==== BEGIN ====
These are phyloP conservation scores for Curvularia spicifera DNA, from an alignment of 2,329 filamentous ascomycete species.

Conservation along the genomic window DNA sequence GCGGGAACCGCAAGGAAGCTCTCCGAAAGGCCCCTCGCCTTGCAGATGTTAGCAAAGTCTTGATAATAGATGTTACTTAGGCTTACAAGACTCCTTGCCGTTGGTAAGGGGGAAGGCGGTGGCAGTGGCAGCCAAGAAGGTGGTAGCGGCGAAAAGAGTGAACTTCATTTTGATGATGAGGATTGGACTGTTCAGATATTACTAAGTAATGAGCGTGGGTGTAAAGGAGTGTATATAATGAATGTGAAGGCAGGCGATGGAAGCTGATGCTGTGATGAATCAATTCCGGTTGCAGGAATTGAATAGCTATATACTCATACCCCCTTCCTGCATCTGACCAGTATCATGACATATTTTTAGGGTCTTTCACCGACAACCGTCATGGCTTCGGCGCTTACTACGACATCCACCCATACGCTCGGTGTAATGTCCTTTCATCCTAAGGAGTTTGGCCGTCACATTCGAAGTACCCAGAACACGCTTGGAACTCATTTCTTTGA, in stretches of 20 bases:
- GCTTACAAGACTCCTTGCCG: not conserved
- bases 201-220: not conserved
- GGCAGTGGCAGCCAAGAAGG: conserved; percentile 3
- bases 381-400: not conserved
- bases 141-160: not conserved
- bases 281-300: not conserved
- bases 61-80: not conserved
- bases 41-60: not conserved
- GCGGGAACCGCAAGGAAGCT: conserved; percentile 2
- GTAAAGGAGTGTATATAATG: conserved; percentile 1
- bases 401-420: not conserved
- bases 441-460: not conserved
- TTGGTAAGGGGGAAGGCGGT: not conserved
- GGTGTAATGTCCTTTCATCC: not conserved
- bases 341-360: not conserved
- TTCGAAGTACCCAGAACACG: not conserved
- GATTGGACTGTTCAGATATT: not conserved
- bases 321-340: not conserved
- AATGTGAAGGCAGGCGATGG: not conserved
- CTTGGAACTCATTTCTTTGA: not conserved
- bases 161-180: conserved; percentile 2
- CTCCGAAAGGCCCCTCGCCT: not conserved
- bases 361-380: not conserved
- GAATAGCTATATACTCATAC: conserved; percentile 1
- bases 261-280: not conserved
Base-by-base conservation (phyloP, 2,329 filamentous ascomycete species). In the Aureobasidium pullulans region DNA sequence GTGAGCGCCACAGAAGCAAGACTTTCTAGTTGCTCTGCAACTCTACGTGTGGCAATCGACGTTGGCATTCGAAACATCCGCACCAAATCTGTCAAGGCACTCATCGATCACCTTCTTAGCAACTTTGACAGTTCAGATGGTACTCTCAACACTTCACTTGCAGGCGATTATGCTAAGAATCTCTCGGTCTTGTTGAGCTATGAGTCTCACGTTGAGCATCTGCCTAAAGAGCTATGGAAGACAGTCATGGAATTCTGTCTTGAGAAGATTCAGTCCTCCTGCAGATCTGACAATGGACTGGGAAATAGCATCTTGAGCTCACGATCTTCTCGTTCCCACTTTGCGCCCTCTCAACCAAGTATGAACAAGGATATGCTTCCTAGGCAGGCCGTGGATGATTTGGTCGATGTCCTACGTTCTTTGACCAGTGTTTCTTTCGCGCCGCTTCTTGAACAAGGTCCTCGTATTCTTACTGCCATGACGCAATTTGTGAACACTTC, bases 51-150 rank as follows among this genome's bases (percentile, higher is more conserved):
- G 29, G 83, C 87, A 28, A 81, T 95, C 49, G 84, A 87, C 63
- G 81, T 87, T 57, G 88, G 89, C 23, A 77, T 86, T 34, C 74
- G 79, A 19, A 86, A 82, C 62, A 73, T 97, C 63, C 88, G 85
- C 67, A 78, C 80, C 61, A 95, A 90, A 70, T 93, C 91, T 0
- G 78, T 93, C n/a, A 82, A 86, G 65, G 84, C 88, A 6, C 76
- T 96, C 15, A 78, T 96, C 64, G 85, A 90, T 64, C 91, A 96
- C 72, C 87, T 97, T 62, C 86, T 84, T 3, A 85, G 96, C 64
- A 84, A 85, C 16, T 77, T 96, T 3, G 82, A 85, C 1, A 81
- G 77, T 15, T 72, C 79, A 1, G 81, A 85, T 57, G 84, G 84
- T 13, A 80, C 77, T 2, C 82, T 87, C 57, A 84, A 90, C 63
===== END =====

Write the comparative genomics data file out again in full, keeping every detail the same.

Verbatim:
These are phyloP conservation scores for Curvularia spicifera DNA, from an alignment of 2,329 filamentous ascomycete species.

Conservation along the genomic window DNA sequence GCGGGAACCGCAAGGAAGCTCTCCGAAAGGCCCCTCGCCTTGCAGATGTTAGCAAAGTCTTGATAATAGATGTTACTTAGGCTTACAAGACTCCTTGCCGTTGGTAAGGGGGAAGGCGGTGGCAGTGGCAGCCAAGAAGGTGGTAGCGGCGAAAAGAGTGAACTTCATTTTGATGATGAGGATTGGACTGTTCAGATATTACTAAGTAATGAGCGTGGGTGTAAAGGAGTGTATATAATGAATGTGAAGGCAGGCGATGGAAGCTGATGCTGTGATGAATCAATTCCGGTTGCAGGAATTGAATAGCTATATACTCATACCCCCTTCCTGCATCTGACCAGTATCATGACATATTTTTAGGGTCTTTCACCGACAACCGTCATGGCTTCGGCGCTTACTACGACATCCACCCATACGCTCGGTGTAATGTCCTTTCATCCTAAGGAGTTTGGCCGTCACATTCGAAGTACCCAGAACACGCTTGGAACTCATTTCTTTGA, in stretches of 20 bases:
- GCTTACAAGACTCCTTGCCG: not conserved
- bases 201-220: not conserved
- GGCAGTGGCAGCCAAGAAGG: conserved; percentile 3
- bases 381-400: not conserved
- bases 141-160: not conserved
- bases 281-300: not conserved
- bases 61-80: not conserved
- bases 41-60: not conserved
- GCGGGAACCGCAAGGAAGCT: conserved; percentile 2
- GTAAAGGAGTGTATATAATG: conserved; percentile 1
- bases 401-420: not conserved
- bases 441-460: not conserved
- TTGGTAAGGGGGAAGGCGGT: not conserved
- GGTGTAATGTCCTTTCATCC: not conserved
- bases 341-360: not conserved
- TTCGAAGTACCCAGAACACG: not conserved
- GATTGGACTGTTCAGATATT: not conserved
- bases 321-340: not conserved
- AATGTGAAGGCAGGCGATGG: not conserved
- CTTGGAACTCATTTCTTTGA: not conserved
- bases 161-180: conserved; percentile 2
- CTCCGAAAGGCCCCTCGCCT: not conserved
- bases 361-380: not conserved
- GAATAGCTATATACTCATAC: conserved; percentile 1
- bases 261-280: not conserved
Base-by-base conservation (phyloP, 2,329 filamentous ascomycete species). In the Aureobasidium pullulans region DNA sequence GTGAGCGCCACAGAAGCAAGACTTTCTAGTTGCTCTGCAACTCTACGTGTGGCAATCGACGTTGGCATTCGAAACATCCGCACCAAATCTGTCAAGGCACTCATCGATCACCTTCTTAGCAACTTTGACAGTTCAGATGGTACTCTCAACACTTCACTTGCAGGCGATTATGCTAAGAATCTCTCGGTCTTGTTGAGCTATGAGTCTCACGTTGAGCATCTGCCTAAAGAGCTATGGAAGACAGTCATGGAATTCTGTCTTGAGAAGATTCAGTCCTCCTGCAGATCTGACAATGGACTGGGAAATAGCATCTTGAGCTCACGATCTTCTCGTTCCCACTTTGCGCCCTCTCAACCAAGTATGAACAAGGATATGCTTCCTAGGCAGGCCGTGGATGATTTGGTCGATGTCCTACGTTCTTTGACCAGTGTTTCTTTCGCGCCGCTTCTTGAACAAGGTCCTCGTATTCTTACTGCCATGACGCAATTTGTGAACACTTC, bases 51-150 rank as follows among this genome's bases (percentile, higher is more conserved):
- G 29, G 83, C 87, A 28, A 81, T 95, C 49, G 84, A 87, C 63
- G 81, T 87, T 57, G 88, G 89, C 23, A 77, T 86, T 34, C 74
- G 79, A 19, A 86, A 82, C 62, A 73, T 97, C 63, C 88, G 85
- C 67, A 78, C 80, C 61, A 95, A 90, A 70, T 93, C 91, T 0
- G 78, T 93, C n/a, A 82, A 86, G 65, G 84, C 88, A 6, C 76
- T 96, C 15, A 78, T 96, C 64, G 85, A 90, T 64, C 91, A 96
- C 72, C 87, T 97, T 62, C 86, T 84, T 3, A 85, G 96, C 64
- A 84, A 85, C 16, T 77, T 96, T 3, G 82, A 85, C 1, A 81
- G 77, T 15, T 72, C 79, A 1, G 81, A 85, T 57, G 84, G 84
- T 13, A 80, C 77, T 2, C 82, T 87, C 57, A 84, A 90, C 63